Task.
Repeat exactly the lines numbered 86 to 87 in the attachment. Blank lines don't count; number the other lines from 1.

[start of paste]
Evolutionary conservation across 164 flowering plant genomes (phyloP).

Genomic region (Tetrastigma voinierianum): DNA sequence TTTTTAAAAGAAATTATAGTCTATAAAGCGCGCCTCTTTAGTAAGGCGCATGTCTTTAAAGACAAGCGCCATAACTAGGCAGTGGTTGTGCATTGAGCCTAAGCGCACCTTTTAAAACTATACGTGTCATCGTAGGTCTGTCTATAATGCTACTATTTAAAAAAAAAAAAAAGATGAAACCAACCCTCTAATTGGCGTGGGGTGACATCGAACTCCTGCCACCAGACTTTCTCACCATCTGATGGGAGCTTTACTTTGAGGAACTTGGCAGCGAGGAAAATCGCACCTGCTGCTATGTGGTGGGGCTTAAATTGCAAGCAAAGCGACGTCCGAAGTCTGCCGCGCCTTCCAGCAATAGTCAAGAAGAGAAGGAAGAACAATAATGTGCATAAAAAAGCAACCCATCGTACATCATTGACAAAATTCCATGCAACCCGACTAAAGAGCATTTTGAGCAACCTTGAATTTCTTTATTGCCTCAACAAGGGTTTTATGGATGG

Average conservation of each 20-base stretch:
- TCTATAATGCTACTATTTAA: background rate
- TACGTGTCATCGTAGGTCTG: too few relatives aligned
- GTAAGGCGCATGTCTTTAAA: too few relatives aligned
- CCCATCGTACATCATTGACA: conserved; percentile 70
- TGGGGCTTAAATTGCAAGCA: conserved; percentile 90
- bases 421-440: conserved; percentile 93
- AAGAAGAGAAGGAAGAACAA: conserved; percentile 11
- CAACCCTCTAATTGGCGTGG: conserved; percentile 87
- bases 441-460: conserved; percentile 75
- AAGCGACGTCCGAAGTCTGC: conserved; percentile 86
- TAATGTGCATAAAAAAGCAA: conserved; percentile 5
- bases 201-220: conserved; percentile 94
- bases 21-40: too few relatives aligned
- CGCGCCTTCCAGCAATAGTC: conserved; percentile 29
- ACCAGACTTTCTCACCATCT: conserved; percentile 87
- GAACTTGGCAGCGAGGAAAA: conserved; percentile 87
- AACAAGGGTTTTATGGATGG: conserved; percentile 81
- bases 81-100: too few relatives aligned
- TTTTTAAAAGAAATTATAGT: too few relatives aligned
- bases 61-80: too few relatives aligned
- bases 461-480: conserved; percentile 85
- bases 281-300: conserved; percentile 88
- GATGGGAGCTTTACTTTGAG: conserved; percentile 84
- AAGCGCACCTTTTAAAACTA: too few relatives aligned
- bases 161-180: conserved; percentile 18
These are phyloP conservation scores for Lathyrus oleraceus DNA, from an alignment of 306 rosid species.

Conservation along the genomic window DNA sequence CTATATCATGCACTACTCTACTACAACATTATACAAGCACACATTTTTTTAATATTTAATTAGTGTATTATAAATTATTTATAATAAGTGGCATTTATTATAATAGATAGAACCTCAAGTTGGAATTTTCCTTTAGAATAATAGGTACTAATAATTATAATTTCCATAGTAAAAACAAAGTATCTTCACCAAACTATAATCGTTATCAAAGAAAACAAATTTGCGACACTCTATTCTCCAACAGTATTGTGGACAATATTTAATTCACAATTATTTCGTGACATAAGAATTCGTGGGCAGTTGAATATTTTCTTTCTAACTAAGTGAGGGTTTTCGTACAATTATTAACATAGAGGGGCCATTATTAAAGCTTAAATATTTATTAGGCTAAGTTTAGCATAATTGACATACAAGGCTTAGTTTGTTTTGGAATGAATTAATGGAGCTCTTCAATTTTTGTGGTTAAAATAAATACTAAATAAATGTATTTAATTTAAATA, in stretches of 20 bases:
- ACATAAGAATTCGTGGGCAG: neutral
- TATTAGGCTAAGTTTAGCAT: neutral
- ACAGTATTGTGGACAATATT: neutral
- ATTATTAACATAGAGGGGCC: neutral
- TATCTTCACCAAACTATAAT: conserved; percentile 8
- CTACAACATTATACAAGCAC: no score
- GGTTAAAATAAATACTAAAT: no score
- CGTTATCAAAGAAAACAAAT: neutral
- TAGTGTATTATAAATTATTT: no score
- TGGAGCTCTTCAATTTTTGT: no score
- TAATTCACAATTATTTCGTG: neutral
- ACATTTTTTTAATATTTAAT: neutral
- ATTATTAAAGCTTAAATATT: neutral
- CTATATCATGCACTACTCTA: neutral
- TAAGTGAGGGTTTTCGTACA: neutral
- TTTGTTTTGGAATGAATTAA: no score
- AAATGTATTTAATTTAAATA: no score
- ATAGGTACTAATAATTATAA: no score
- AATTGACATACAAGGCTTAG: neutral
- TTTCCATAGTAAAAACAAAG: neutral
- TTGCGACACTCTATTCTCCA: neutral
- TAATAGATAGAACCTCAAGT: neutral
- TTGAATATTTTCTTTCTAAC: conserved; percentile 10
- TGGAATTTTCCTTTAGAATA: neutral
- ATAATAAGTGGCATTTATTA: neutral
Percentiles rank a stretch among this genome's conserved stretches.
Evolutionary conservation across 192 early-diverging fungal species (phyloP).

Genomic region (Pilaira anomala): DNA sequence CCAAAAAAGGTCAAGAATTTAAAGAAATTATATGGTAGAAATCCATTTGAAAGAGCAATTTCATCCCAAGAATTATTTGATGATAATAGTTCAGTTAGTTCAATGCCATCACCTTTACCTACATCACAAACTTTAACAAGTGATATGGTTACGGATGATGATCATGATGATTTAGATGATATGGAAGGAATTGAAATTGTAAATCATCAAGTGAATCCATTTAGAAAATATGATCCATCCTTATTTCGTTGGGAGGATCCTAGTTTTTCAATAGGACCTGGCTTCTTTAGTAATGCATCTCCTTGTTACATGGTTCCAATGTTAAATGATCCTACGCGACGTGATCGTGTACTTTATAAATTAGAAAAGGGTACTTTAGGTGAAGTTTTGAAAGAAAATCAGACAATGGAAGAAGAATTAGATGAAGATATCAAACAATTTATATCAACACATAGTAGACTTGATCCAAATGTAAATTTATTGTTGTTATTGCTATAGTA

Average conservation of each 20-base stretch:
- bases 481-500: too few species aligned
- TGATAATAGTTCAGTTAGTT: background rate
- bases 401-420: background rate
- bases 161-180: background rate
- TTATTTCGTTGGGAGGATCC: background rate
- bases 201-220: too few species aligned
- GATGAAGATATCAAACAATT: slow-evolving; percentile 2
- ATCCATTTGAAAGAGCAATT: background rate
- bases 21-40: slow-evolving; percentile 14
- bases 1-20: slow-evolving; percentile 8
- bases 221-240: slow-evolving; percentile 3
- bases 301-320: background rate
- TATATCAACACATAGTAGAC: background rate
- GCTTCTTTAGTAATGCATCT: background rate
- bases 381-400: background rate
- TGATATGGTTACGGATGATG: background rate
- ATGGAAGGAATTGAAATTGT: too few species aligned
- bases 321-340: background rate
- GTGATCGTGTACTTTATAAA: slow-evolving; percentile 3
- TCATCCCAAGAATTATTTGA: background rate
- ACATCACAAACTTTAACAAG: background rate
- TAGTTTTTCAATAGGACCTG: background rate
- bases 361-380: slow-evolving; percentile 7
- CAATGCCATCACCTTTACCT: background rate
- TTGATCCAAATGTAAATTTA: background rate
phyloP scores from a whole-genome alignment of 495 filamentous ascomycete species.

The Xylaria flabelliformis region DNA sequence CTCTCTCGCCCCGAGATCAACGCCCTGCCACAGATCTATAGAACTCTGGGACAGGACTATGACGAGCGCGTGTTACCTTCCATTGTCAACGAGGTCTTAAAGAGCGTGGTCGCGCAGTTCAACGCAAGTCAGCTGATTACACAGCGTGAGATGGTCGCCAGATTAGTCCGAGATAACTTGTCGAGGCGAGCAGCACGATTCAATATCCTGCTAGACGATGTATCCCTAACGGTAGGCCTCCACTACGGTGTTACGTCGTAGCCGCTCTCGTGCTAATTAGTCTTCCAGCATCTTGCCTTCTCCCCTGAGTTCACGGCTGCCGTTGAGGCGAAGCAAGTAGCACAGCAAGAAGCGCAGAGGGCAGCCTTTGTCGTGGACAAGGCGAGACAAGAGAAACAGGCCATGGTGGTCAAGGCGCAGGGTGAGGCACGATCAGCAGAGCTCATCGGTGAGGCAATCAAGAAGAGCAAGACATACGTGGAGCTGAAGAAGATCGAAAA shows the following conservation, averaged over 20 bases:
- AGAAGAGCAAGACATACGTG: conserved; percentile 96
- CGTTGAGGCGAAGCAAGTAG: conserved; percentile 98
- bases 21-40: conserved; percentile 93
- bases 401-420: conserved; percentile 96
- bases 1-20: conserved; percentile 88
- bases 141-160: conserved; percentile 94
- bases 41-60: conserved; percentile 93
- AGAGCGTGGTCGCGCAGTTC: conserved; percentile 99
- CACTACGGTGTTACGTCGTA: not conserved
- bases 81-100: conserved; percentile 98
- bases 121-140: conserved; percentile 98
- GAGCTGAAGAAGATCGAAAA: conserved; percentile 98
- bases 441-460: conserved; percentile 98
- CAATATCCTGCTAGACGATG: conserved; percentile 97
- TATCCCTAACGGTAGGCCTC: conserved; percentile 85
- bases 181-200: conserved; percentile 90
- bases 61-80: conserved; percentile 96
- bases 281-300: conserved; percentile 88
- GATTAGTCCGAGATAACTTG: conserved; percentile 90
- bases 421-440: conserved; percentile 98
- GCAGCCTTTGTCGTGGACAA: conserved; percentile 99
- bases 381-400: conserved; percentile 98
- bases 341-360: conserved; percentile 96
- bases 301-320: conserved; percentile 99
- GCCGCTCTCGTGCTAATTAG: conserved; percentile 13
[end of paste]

The Xylaria flabelliformis region DNA sequence CTCTCTCGCCCCGAGATCAACGCCCTGCCACAGATCTATAGAACTCTGGGACAGGACTATGACGAGCGCGTGTTACCTTCCATTGTCAACGAGGTCTTAAAGAGCGTGGTCGCGCAGTTCAACGCAAGTCAGCTGATTACACAGCGTGAGATGGTCGCCAGATTAGTCCGAGATAACTTGTCGAGGCGAGCAGCACGATTCAATATCCTGCTAGACGATGTATCCCTAACGGTAGGCCTCCACTACGGTGTTACGTCGTAGCCGCTCTCGTGCTAATTAGTCTTCCAGCATCTTGCCTTCTCCCCTGAGTTCACGGCTGCCGTTGAGGCGAAGCAAGTAGCACAGCAAGAAGCGCAGAGGGCAGCCTTTGTCGTGGACAAGGCGAGACAAGAGAAACAGGCCATGGTGGTCAAGGCGCAGGGTGAGGCACGATCAGCAGAGCTCATCGGTGAGGCAATCAAGAAGAGCAAGACATACGTGGAGCTGAAGAAGATCGAAAA shows the following conservation, averaged over 20 bases:
- AGAAGAGCAAGACATACGTG: conserved; percentile 96